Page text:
Qantas and Japan Airlines have today had their proposed alliance between Australia and Japan quashed by the Australian Competition and Consumer Commission (ACCC), which denied authorisation of the venture. The flagged deal would have allowed the airlines to stop competing on all aspects of price and service for three years.
The competition watchdog said the planned joint business agreement between Qantas and Japan Airlines would “likely lead to reduced competition as international travel resumes, to the detriment of passengers travelling between Australia and Japan”.
The primary route operated by the carriers is between Sydney and Tokyo.
“The ACCC can only authorise an agreement between competitors if it is satisfied the public benefits would outweigh the harm to competition. The alliance did not pass this test,” ACCC Chair Rod Sims said.
“Airlines have been severely impacted by the pandemic and this has been a very difficult period for them. But preserving competition between airlines is the key to the long-term recovery of the aviation and tourism sectors, once international travel restrictions are eased.”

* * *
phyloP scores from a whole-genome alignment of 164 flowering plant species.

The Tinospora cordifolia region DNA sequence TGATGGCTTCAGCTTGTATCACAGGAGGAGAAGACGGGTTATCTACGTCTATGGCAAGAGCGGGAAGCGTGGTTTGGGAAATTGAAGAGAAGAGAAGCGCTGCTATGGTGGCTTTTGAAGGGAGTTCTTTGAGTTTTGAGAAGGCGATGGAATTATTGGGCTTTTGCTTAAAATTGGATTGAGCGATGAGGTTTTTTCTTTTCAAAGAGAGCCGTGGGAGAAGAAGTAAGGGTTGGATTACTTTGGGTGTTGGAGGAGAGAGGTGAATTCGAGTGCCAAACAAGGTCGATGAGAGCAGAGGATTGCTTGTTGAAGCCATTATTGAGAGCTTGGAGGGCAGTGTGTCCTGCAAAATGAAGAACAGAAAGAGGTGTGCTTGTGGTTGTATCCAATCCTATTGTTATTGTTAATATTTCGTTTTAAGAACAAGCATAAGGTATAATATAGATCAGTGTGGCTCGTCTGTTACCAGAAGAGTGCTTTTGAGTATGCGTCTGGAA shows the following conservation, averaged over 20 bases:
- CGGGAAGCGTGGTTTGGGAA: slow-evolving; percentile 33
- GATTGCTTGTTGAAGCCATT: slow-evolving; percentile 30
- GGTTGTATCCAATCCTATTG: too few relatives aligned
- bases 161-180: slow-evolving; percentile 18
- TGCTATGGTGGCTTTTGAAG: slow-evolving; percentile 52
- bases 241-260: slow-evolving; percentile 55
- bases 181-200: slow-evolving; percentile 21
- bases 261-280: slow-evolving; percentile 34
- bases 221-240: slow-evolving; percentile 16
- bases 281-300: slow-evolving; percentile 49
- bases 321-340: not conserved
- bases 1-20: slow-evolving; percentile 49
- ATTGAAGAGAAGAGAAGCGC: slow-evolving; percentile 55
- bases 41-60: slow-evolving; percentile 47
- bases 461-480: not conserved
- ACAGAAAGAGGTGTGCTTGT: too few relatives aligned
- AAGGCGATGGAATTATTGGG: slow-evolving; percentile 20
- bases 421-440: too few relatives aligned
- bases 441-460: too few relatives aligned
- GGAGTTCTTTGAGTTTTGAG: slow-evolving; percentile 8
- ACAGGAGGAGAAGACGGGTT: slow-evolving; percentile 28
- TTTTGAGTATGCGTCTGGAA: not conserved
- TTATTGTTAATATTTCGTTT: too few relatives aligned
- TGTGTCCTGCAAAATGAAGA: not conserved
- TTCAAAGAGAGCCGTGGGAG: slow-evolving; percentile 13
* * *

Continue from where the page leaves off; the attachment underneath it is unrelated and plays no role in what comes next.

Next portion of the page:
“We accepted that there was likely to be some short-term benefits from the alliance being able to jointly reinstate services more quickly when borders are reopened, which may initially stimulate tourism. However, the longer-term benefits of competition between airlines are cheaper flights and better services for consumers, which is vital to the recovery of tourism over the coming years,” Sims noted.
In the year prior to the pandemic, QF and JAL operated about 85% of passenger traffic between the countries.
The ACCC said the alliance would make it difficult for other airlines to operate on routes between Australia and Japan, adding that a proposed new route flagged by Qantas in May between Cairns and Tokyo could still be operated without the alliance.